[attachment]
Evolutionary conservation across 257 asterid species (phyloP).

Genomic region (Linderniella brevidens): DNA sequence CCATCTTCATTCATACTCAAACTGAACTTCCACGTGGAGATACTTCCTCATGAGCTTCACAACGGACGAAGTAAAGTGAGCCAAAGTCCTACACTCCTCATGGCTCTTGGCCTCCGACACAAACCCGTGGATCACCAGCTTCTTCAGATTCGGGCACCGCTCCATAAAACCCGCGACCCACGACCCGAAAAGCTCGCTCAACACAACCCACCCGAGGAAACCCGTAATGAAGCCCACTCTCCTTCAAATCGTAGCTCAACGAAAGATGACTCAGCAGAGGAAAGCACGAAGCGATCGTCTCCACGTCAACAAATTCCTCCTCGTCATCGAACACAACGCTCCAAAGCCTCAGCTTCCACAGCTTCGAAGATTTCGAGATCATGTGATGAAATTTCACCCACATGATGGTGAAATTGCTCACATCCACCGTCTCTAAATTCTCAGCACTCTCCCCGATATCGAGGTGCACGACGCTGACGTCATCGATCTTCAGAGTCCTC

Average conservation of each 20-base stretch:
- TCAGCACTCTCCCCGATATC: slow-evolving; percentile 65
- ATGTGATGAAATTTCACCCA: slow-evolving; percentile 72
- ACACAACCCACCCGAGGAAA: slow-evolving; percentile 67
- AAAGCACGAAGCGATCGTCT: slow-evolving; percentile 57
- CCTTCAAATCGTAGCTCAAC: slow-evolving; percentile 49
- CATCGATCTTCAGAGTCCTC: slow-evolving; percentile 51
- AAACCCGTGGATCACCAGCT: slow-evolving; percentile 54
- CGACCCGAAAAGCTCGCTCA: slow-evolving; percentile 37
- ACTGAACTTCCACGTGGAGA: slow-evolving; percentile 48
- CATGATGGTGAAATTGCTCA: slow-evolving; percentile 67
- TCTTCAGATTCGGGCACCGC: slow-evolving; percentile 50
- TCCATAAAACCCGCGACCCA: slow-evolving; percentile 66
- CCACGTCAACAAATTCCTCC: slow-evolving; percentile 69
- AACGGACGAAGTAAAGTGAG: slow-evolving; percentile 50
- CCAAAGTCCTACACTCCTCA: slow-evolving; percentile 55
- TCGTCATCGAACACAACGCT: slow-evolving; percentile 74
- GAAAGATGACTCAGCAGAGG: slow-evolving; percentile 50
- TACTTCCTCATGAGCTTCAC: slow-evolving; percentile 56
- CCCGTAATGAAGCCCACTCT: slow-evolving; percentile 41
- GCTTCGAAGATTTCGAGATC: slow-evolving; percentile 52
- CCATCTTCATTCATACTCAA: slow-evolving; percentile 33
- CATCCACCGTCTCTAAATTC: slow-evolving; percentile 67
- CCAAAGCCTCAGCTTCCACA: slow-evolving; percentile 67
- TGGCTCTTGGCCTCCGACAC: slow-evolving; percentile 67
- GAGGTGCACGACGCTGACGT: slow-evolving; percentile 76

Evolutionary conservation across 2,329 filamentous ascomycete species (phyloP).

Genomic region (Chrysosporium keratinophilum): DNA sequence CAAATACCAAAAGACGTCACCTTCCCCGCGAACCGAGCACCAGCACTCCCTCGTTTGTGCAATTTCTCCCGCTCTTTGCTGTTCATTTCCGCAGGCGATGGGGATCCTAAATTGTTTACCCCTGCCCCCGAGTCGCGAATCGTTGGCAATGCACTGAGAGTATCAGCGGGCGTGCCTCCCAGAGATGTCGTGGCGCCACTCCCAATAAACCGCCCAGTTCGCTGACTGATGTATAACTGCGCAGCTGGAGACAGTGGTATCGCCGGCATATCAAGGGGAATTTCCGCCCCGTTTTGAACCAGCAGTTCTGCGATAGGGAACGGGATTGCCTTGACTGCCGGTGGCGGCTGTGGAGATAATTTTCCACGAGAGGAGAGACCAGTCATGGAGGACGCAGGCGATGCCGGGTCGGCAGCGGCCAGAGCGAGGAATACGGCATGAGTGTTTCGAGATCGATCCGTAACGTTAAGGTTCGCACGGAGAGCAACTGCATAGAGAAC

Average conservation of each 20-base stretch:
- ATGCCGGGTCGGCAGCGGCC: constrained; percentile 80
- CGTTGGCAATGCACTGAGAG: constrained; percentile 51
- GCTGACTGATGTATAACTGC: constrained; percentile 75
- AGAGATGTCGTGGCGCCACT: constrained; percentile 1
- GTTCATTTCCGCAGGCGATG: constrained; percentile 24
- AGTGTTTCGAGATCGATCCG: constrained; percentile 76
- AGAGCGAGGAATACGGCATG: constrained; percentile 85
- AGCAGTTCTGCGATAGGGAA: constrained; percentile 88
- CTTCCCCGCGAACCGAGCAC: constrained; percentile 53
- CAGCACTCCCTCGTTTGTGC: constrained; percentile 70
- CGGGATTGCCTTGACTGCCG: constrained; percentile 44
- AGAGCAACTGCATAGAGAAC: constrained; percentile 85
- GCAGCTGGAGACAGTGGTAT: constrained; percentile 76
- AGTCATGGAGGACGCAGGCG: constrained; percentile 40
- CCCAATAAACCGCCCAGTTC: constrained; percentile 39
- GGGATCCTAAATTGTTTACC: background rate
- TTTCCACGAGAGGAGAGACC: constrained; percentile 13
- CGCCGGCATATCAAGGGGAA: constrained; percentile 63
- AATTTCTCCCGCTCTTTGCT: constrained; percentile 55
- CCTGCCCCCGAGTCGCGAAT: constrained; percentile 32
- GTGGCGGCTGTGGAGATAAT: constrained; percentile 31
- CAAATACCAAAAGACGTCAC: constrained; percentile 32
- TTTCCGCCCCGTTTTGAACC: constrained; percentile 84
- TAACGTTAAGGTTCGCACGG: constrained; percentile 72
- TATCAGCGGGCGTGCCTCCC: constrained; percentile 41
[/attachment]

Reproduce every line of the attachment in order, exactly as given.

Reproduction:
Evolutionary conservation across 257 asterid species (phyloP).

Genomic region (Linderniella brevidens): DNA sequence CCATCTTCATTCATACTCAAACTGAACTTCCACGTGGAGATACTTCCTCATGAGCTTCACAACGGACGAAGTAAAGTGAGCCAAAGTCCTACACTCCTCATGGCTCTTGGCCTCCGACACAAACCCGTGGATCACCAGCTTCTTCAGATTCGGGCACCGCTCCATAAAACCCGCGACCCACGACCCGAAAAGCTCGCTCAACACAACCCACCCGAGGAAACCCGTAATGAAGCCCACTCTCCTTCAAATCGTAGCTCAACGAAAGATGACTCAGCAGAGGAAAGCACGAAGCGATCGTCTCCACGTCAACAAATTCCTCCTCGTCATCGAACACAACGCTCCAAAGCCTCAGCTTCCACAGCTTCGAAGATTTCGAGATCATGTGATGAAATTTCACCCACATGATGGTGAAATTGCTCACATCCACCGTCTCTAAATTCTCAGCACTCTCCCCGATATCGAGGTGCACGACGCTGACGTCATCGATCTTCAGAGTCCTC

Average conservation of each 20-base stretch:
- TCAGCACTCTCCCCGATATC: slow-evolving; percentile 65
- ATGTGATGAAATTTCACCCA: slow-evolving; percentile 72
- ACACAACCCACCCGAGGAAA: slow-evolving; percentile 67
- AAAGCACGAAGCGATCGTCT: slow-evolving; percentile 57
- CCTTCAAATCGTAGCTCAAC: slow-evolving; percentile 49
- CATCGATCTTCAGAGTCCTC: slow-evolving; percentile 51
- AAACCCGTGGATCACCAGCT: slow-evolving; percentile 54
- CGACCCGAAAAGCTCGCTCA: slow-evolving; percentile 37
- ACTGAACTTCCACGTGGAGA: slow-evolving; percentile 48
- CATGATGGTGAAATTGCTCA: slow-evolving; percentile 67
- TCTTCAGATTCGGGCACCGC: slow-evolving; percentile 50
- TCCATAAAACCCGCGACCCA: slow-evolving; percentile 66
- CCACGTCAACAAATTCCTCC: slow-evolving; percentile 69
- AACGGACGAAGTAAAGTGAG: slow-evolving; percentile 50
- CCAAAGTCCTACACTCCTCA: slow-evolving; percentile 55
- TCGTCATCGAACACAACGCT: slow-evolving; percentile 74
- GAAAGATGACTCAGCAGAGG: slow-evolving; percentile 50
- TACTTCCTCATGAGCTTCAC: slow-evolving; percentile 56
- CCCGTAATGAAGCCCACTCT: slow-evolving; percentile 41
- GCTTCGAAGATTTCGAGATC: slow-evolving; percentile 52
- CCATCTTCATTCATACTCAA: slow-evolving; percentile 33
- CATCCACCGTCTCTAAATTC: slow-evolving; percentile 67
- CCAAAGCCTCAGCTTCCACA: slow-evolving; percentile 67
- TGGCTCTTGGCCTCCGACAC: slow-evolving; percentile 67
- GAGGTGCACGACGCTGACGT: slow-evolving; percentile 76

Evolutionary conservation across 2,329 filamentous ascomycete species (phyloP).

Genomic region (Chrysosporium keratinophilum): DNA sequence CAAATACCAAAAGACGTCACCTTCCCCGCGAACCGAGCACCAGCACTCCCTCGTTTGTGCAATTTCTCCCGCTCTTTGCTGTTCATTTCCGCAGGCGATGGGGATCCTAAATTGTTTACCCCTGCCCCCGAGTCGCGAATCGTTGGCAATGCACTGAGAGTATCAGCGGGCGTGCCTCCCAGAGATGTCGTGGCGCCACTCCCAATAAACCGCCCAGTTCGCTGACTGATGTATAACTGCGCAGCTGGAGACAGTGGTATCGCCGGCATATCAAGGGGAATTTCCGCCCCGTTTTGAACCAGCAGTTCTGCGATAGGGAACGGGATTGCCTTGACTGCCGGTGGCGGCTGTGGAGATAATTTTCCACGAGAGGAGAGACCAGTCATGGAGGACGCAGGCGATGCCGGGTCGGCAGCGGCCAGAGCGAGGAATACGGCATGAGTGTTTCGAGATCGATCCGTAACGTTAAGGTTCGCACGGAGAGCAACTGCATAGAGAAC

Average conservation of each 20-base stretch:
- ATGCCGGGTCGGCAGCGGCC: constrained; percentile 80
- CGTTGGCAATGCACTGAGAG: constrained; percentile 51
- GCTGACTGATGTATAACTGC: constrained; percentile 75
- AGAGATGTCGTGGCGCCACT: constrained; percentile 1
- GTTCATTTCCGCAGGCGATG: constrained; percentile 24
- AGTGTTTCGAGATCGATCCG: constrained; percentile 76
- AGAGCGAGGAATACGGCATG: constrained; percentile 85
- AGCAGTTCTGCGATAGGGAA: constrained; percentile 88
- CTTCCCCGCGAACCGAGCAC: constrained; percentile 53
- CAGCACTCCCTCGTTTGTGC: constrained; percentile 70
- CGGGATTGCCTTGACTGCCG: constrained; percentile 44
- AGAGCAACTGCATAGAGAAC: constrained; percentile 85
- GCAGCTGGAGACAGTGGTAT: constrained; percentile 76
- AGTCATGGAGGACGCAGGCG: constrained; percentile 40
- CCCAATAAACCGCCCAGTTC: constrained; percentile 39
- GGGATCCTAAATTGTTTACC: background rate
- TTTCCACGAGAGGAGAGACC: constrained; percentile 13
- CGCCGGCATATCAAGGGGAA: constrained; percentile 63
- AATTTCTCCCGCTCTTTGCT: constrained; percentile 55
- CCTGCCCCCGAGTCGCGAAT: constrained; percentile 32
- GTGGCGGCTGTGGAGATAAT: constrained; percentile 31
- CAAATACCAAAAGACGTCAC: constrained; percentile 32
- TTTCCGCCCCGTTTTGAACC: constrained; percentile 84
- TAACGTTAAGGTTCGCACGG: constrained; percentile 72
- TATCAGCGGGCGTGCCTCCC: constrained; percentile 41